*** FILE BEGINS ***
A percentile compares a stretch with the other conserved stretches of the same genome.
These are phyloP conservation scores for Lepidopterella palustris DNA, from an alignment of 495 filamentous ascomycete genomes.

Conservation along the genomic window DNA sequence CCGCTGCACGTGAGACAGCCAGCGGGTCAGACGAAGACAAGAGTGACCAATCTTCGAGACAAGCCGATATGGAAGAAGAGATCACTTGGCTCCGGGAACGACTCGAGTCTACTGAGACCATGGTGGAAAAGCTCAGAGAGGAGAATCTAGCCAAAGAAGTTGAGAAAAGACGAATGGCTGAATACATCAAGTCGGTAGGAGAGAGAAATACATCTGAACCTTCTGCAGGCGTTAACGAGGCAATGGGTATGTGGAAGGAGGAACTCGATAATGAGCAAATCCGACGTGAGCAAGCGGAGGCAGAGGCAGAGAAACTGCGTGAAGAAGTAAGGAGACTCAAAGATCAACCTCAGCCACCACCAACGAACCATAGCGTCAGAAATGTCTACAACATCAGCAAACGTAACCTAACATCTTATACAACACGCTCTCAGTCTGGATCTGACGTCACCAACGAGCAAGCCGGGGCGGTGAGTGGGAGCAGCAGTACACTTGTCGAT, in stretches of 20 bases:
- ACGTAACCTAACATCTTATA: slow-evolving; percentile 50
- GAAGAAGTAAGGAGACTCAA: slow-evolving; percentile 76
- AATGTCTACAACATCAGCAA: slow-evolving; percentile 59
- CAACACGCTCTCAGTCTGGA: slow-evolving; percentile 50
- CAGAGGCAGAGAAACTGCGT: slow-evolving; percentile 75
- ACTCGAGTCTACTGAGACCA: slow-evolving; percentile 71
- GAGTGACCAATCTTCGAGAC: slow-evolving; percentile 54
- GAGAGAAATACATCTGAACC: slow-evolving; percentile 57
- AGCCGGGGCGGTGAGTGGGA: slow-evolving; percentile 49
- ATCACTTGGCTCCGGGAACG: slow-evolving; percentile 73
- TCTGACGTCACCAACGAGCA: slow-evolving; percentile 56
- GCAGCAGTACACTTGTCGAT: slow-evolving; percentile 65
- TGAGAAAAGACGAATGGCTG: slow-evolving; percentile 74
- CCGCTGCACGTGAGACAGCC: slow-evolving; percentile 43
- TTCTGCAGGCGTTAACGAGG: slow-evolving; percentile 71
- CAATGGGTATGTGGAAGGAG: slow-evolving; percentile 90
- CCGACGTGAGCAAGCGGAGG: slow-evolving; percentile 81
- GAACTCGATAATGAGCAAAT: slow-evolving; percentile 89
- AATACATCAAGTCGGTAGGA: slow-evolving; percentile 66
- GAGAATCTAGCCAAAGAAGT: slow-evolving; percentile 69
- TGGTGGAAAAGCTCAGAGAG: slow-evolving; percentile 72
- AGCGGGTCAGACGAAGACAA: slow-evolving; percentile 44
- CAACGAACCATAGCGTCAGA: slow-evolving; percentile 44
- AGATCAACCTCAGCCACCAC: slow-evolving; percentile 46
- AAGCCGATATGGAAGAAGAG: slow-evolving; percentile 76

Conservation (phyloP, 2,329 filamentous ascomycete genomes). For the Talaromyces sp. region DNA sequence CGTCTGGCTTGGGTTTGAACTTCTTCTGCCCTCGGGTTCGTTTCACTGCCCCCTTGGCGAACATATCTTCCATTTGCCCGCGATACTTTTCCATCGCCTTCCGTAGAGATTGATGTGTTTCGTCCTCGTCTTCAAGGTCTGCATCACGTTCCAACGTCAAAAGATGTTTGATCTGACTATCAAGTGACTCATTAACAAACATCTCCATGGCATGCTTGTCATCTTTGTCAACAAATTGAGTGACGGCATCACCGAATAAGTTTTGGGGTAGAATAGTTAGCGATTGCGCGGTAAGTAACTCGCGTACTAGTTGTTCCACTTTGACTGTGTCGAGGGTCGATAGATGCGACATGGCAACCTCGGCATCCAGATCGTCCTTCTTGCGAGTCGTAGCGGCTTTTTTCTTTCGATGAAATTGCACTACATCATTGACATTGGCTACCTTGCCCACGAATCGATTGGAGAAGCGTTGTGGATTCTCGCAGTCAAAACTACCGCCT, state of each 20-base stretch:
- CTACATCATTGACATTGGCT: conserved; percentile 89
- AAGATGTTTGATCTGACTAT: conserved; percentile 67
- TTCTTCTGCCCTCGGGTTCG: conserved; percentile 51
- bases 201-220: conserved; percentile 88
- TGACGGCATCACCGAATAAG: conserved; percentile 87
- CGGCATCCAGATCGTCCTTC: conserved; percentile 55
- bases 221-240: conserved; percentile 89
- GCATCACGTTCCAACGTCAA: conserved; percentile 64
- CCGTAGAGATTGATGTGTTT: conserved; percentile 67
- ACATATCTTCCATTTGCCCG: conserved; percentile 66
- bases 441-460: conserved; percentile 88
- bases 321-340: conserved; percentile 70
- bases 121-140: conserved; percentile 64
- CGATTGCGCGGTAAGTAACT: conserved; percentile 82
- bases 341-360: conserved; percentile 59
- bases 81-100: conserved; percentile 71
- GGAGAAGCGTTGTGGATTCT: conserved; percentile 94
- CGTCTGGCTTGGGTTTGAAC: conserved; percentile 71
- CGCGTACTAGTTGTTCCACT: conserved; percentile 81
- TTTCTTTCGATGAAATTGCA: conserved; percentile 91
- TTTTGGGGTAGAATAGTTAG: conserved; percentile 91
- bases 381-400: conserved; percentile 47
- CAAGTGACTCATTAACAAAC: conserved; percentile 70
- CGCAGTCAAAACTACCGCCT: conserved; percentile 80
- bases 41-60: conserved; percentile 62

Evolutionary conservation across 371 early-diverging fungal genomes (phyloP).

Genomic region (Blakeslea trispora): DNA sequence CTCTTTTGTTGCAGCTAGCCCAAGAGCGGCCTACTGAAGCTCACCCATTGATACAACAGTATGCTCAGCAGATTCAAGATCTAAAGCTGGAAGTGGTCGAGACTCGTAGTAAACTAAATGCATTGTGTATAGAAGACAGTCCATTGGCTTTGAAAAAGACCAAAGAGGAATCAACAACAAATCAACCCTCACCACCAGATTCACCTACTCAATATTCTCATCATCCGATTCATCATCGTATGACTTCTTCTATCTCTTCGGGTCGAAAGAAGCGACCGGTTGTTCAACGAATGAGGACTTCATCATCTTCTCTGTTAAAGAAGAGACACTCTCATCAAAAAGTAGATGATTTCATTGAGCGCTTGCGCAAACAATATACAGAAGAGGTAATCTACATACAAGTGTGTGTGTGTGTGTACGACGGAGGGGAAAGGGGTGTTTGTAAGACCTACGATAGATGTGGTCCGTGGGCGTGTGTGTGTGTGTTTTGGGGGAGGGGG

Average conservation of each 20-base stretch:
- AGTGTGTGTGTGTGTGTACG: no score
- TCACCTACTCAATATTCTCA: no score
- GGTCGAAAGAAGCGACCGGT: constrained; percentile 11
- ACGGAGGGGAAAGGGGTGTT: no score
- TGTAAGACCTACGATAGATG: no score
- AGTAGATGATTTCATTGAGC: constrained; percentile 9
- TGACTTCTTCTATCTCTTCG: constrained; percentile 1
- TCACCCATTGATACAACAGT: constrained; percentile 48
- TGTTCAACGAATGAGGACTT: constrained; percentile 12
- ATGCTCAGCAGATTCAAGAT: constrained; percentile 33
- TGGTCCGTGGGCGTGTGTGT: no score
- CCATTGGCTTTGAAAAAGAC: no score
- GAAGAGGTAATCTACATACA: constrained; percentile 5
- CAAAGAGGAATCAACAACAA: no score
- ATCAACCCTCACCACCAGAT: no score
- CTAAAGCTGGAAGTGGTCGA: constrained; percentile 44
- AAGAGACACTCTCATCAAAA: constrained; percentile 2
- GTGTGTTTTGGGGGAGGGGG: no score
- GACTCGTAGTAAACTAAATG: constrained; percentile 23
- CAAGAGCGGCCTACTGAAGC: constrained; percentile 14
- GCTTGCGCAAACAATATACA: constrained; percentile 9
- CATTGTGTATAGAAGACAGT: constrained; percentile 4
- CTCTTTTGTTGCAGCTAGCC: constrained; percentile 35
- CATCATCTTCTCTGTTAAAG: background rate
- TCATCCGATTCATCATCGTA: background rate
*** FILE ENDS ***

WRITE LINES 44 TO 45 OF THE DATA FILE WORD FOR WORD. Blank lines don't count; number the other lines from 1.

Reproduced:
- bases 341-360: conserved; percentile 59
- bases 81-100: conserved; percentile 71